Condos now make up over 40 per cent of all homes sold in Toronto. In 2000, just 20 per cent were condos.
Mostly first-time buyers. Normally, first-time buys represent 40 to 50 per cent of real estate transactions; now, 70 per cent of sales are to first-timers, many of them condo buyers.
Average price of a Toronto condo:
What development folk say
Condos have made home ownership attainable for a whole generation of young people who couldn't otherwise afford their own digs - especially in the downtown.
Closer to the ground floor
Two hundred grand for 900 square feet (not including maintenance and other fees) is steep.
At 5.39 per cent interest over 25 years, the monthly payment on a $200k mortgage is $1,208. Add $400 a month for condo fees (low, actually) and it turns out you need a gross income of at least $65,000 a year to carry the payments.
Adding to the fabric of neighbourhoods
It's certainly true that some of the funkiest condo developments downtown have done well by attracting hip young professionals and artists who add to the vibrancy of the 'hood.
On the other side of the street
But culture, too, can become a casualty of condo development, which swallows up the cheap warehouse space occupied by artists and theatres - as happened with Artword Theatre on Portland. Is the Theatre Centre on Queen West going to be next?
Those same hipsters are also pricing poor people out of once affordable neighbourhoods.
The comunity-building we see happening around loft condo developments in established neighbourhoods isn't happening in previously undeveloped areas (think windswept CityPlace on the railway lands), where there's no "community" to speak of.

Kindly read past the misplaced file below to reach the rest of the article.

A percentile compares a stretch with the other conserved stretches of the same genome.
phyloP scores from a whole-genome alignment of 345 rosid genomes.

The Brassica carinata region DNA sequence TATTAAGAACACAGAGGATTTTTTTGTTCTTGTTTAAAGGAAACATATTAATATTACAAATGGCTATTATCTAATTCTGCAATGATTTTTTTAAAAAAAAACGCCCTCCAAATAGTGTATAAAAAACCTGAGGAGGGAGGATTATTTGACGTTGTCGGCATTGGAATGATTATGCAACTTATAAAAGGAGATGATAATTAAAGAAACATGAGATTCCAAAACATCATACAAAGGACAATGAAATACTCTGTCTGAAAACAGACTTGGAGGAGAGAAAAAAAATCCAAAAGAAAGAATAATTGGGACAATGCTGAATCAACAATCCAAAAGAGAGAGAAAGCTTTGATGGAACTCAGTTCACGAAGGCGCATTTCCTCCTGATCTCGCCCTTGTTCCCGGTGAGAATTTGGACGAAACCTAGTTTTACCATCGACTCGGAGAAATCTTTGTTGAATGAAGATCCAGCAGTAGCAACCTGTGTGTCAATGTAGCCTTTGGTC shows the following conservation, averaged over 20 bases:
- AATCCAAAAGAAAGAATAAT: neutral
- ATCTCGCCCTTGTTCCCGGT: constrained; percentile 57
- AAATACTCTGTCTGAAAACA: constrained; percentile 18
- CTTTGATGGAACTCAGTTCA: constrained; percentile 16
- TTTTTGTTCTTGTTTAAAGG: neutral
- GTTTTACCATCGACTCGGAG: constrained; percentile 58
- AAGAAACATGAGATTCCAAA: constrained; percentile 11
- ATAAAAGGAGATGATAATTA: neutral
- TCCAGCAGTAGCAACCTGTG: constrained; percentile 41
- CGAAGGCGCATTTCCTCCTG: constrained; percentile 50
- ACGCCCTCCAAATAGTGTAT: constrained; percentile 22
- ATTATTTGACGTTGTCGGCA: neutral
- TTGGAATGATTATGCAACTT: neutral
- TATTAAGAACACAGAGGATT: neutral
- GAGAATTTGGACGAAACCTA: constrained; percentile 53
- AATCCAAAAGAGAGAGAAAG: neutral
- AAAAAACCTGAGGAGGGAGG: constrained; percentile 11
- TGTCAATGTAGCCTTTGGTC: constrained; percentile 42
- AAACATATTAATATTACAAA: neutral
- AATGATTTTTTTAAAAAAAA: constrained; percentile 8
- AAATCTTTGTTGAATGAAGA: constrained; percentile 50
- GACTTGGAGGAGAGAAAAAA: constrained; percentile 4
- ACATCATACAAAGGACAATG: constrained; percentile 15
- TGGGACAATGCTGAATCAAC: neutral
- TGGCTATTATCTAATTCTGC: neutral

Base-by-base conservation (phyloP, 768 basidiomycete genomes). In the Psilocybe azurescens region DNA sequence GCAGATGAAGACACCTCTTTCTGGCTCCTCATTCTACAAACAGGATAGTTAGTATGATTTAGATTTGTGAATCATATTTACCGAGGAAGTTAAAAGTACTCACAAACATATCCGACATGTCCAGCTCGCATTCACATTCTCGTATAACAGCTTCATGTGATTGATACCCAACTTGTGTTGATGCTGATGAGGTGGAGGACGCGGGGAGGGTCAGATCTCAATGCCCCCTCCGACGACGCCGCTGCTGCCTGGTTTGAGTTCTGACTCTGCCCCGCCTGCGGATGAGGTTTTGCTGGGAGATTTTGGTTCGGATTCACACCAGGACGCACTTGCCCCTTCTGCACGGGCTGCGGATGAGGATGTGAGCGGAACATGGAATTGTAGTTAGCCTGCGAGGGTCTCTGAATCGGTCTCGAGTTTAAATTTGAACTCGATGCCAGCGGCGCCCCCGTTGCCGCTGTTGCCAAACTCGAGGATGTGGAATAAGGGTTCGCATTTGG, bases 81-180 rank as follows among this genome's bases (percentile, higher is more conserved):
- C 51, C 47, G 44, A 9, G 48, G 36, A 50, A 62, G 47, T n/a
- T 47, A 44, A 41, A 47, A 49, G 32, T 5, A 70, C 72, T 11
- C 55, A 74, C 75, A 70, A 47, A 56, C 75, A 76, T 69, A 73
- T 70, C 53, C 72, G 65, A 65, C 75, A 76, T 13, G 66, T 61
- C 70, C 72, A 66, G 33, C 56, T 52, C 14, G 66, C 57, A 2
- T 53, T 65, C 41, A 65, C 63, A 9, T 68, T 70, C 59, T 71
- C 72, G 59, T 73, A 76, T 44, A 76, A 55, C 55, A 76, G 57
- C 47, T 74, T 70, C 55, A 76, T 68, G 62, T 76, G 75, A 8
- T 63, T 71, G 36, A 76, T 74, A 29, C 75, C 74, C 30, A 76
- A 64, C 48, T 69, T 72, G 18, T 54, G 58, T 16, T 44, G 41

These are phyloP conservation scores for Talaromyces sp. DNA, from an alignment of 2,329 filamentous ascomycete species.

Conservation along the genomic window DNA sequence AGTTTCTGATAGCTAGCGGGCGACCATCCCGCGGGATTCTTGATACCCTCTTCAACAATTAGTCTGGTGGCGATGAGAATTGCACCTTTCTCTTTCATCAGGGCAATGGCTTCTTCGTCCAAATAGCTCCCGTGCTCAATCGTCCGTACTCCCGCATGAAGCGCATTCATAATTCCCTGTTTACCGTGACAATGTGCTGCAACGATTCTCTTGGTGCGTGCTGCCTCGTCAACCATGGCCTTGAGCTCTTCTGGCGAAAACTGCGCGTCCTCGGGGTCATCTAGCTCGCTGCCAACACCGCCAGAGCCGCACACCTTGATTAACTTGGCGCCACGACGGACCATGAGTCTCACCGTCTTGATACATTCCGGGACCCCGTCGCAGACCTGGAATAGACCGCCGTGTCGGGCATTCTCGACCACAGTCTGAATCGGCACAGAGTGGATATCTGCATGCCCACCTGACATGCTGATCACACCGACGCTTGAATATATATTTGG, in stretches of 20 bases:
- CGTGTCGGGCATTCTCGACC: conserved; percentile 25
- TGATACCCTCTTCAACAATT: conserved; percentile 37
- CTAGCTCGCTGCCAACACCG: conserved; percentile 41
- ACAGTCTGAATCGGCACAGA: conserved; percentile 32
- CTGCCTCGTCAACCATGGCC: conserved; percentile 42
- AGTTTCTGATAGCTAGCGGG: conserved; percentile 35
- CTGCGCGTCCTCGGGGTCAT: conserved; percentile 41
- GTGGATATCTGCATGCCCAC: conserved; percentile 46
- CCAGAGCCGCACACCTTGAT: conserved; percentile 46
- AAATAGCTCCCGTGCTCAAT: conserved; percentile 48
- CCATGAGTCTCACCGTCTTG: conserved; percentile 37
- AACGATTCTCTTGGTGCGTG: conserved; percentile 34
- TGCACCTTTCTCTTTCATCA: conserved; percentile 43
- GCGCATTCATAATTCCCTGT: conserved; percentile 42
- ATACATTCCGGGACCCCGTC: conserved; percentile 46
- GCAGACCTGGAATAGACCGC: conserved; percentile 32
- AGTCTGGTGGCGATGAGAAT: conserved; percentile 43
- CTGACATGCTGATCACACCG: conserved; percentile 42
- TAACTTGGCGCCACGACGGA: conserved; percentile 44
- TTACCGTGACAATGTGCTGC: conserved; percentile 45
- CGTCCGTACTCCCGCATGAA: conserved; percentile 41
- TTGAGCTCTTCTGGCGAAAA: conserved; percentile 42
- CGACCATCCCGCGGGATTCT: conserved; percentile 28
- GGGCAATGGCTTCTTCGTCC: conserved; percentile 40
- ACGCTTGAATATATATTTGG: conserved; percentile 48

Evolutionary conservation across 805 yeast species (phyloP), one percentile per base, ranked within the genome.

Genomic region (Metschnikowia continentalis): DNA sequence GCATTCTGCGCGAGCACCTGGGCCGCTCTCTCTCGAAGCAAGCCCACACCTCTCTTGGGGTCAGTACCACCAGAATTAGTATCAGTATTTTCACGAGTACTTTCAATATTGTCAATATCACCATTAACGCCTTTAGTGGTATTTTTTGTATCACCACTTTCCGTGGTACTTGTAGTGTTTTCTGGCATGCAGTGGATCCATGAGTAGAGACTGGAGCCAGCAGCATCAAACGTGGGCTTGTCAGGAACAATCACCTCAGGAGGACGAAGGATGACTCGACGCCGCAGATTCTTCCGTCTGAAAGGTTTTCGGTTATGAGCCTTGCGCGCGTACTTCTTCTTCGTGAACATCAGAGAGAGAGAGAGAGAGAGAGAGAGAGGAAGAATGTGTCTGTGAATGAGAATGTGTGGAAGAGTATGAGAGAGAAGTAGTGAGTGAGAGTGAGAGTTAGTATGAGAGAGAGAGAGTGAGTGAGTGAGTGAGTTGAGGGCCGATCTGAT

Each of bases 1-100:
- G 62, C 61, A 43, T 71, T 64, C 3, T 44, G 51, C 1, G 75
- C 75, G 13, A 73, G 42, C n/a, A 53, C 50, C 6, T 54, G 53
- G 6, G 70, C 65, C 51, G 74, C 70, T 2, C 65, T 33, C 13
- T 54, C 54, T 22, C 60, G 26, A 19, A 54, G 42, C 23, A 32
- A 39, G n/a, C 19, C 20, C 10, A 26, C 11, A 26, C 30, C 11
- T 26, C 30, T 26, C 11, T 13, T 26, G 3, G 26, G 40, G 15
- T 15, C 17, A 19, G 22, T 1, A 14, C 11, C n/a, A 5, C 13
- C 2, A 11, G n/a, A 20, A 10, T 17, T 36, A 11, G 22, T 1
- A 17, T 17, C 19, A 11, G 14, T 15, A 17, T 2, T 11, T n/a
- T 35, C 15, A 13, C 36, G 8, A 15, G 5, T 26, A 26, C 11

Riding the wave
Experts tell us that this condo craze is different from the boom-and-bust version that preceded it. There aren't as many speculators in this market (about 20 per cent of all condo buyers), so the dreaded glut isn't likely to materialize.
Bursting the bubble
More of those condo buyers may be speculators than we think. One U of T expert estimates that more than one-third and as many as one-half of all condo units in Toronto are being rented - so somebody's buying them as an investment.
Bank economists have also been warning since 2002 that the large stock of unsold condos and tens of thousands of new units coming on the market throw sales numbers into question.
For first-time buyers, a slight jump in interest rates makes all the difference. If rates, for example, go from 5.39 to 6.39, that's $126 more a month -and condo fees don't stay stable either.
Amount by which average rent for a one-bedroom has gone up since 1996: $220 (to $894)
Amount by which average rent for a two-bedroom unit has gone up since 1996: $240 (t0 $1,055)